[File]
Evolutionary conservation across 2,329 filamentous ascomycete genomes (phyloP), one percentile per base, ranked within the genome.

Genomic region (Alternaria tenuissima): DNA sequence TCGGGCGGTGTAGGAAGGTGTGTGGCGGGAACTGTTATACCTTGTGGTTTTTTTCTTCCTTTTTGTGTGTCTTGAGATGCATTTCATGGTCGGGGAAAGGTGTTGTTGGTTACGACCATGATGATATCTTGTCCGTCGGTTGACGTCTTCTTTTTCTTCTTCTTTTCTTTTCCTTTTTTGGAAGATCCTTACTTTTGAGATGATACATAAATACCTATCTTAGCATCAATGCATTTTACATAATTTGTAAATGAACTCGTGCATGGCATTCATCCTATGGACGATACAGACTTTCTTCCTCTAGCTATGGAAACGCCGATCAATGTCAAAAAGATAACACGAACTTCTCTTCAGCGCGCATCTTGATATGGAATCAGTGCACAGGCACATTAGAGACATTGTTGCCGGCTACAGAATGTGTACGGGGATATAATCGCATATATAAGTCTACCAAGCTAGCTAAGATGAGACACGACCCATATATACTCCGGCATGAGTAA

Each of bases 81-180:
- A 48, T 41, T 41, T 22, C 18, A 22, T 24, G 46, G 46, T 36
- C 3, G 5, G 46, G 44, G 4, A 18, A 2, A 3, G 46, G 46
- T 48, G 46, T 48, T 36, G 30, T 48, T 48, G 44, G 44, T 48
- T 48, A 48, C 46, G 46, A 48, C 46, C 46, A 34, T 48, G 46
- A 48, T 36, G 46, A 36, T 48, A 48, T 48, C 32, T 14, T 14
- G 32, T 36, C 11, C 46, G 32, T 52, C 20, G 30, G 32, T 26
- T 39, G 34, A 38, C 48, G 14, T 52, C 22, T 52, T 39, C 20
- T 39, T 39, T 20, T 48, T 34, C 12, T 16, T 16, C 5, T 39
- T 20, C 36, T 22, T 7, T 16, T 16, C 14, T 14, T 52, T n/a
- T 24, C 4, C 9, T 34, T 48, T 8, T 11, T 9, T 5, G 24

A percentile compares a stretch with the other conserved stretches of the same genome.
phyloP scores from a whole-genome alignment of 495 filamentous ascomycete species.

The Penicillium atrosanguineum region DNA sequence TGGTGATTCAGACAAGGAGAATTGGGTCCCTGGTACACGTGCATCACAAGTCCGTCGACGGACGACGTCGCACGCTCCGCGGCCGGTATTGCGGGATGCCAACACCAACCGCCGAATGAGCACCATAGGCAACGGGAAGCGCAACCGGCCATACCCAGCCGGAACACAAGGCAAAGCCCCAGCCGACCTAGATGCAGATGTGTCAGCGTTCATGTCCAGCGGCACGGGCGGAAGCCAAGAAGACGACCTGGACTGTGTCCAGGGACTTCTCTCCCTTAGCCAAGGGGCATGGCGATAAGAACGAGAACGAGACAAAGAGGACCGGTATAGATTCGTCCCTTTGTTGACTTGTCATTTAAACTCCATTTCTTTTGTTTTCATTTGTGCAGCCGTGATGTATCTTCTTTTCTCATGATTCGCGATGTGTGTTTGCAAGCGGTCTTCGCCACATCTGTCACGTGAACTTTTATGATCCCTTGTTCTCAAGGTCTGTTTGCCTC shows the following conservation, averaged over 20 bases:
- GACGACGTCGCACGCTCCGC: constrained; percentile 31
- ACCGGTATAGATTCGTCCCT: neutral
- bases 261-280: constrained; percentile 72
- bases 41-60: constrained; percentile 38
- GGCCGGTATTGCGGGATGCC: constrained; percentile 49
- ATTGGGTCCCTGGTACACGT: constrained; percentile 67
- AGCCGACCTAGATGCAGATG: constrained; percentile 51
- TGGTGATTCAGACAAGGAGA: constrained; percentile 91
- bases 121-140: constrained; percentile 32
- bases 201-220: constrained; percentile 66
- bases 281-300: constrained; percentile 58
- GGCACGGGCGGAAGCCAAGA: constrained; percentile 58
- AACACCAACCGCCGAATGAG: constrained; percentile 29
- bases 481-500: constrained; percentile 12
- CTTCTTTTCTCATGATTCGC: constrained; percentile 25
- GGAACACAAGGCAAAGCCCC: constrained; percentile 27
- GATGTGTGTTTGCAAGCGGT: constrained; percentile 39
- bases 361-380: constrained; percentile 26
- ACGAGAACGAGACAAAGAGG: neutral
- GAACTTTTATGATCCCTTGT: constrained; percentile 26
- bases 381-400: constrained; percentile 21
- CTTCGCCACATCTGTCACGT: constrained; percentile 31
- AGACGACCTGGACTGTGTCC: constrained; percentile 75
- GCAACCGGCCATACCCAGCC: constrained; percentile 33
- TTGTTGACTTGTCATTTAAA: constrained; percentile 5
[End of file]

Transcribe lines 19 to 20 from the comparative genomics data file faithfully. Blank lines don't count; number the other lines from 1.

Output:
- bases 261-280: constrained; percentile 72
- bases 41-60: constrained; percentile 38